In the areas of risk management and business continuity, security professionals have advanced significantly since Sept. 11, 2001. But there's still an issue of complacency that needs to be addressed, says Rolf von Roessing, past international vice president of ISACA.
Only one of three national breach notification bills that won approval in the Senate Judiciary Committee last week would address a gap in protections for healthcare information, says Harley Geiger of the Center for Democracy & Technology.
Information security poses a major challenge to the widespread adoption of cloud computing, yet the Cloud Security Alliance, an association of cloud stakeholders, sees the cloud as a provider of information security services.
Former CIA lawyer and senior congressional staffer Suzanne Spaulding will assume the Federal Protective Service, Infrastructure Protection, Risk Management and U.S.-Visit portfolios. Current Acting Deputy Undersecretary Greg Schaffer will oversee cybersecurity.
Federal authorities deserve credit for adding privacy and security details to the final version of the Federal Health IT Strategic Plan, several observers say. But some still believe the document doesn't go far enough in spelling out specific action steps and priorities.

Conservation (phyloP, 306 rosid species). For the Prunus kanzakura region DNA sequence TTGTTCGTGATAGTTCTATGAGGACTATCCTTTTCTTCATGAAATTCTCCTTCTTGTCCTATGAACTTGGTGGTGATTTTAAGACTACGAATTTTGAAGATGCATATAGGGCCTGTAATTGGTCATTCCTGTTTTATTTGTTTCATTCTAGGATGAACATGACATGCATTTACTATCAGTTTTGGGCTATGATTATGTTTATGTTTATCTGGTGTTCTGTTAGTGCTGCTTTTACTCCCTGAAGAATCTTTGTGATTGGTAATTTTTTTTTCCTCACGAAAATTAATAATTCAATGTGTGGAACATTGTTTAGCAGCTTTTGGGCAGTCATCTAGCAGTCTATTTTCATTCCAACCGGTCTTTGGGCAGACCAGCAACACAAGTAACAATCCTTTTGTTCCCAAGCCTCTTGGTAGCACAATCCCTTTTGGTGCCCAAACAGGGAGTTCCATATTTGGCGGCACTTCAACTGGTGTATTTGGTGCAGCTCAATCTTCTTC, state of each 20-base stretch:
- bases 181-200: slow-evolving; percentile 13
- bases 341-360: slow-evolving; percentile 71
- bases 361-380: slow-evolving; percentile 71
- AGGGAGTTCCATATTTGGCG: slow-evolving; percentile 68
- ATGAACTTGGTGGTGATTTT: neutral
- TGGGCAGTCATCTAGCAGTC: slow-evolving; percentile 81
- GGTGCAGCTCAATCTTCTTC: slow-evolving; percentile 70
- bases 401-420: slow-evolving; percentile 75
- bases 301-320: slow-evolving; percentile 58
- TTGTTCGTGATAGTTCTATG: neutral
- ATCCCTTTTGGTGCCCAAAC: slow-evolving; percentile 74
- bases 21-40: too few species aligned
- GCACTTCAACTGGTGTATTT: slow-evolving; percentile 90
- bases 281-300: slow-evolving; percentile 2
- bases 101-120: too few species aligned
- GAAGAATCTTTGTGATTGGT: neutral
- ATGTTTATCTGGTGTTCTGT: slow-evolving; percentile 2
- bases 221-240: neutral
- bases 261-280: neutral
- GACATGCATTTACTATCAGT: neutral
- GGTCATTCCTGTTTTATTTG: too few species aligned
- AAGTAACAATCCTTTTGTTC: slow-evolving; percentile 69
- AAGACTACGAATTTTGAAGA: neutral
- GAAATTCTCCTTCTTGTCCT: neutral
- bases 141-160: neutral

Merging government agencies responsible for physical and information security into a single operation makes sense, says Michigan's new chief security officer, Dan Lohrmann. After all, he says, the same technologies used to allow entry to a building also can be deployed to permit access to a sensitive database.
As smartphone usage grows, so do emerging threats of mobile malware. When it comes to mobile banking security, financial institutions can only do so much. Security solutions will have to come from mobile vendors, says ENISA's Giles Hogben.
Mobile apps and smartphone security are increasing global concerns. But Dr. Giles Hogben of ENISA says mobile malware mania is a bit overhyped, since mobile is actually more secure than most other platforms currently on the market.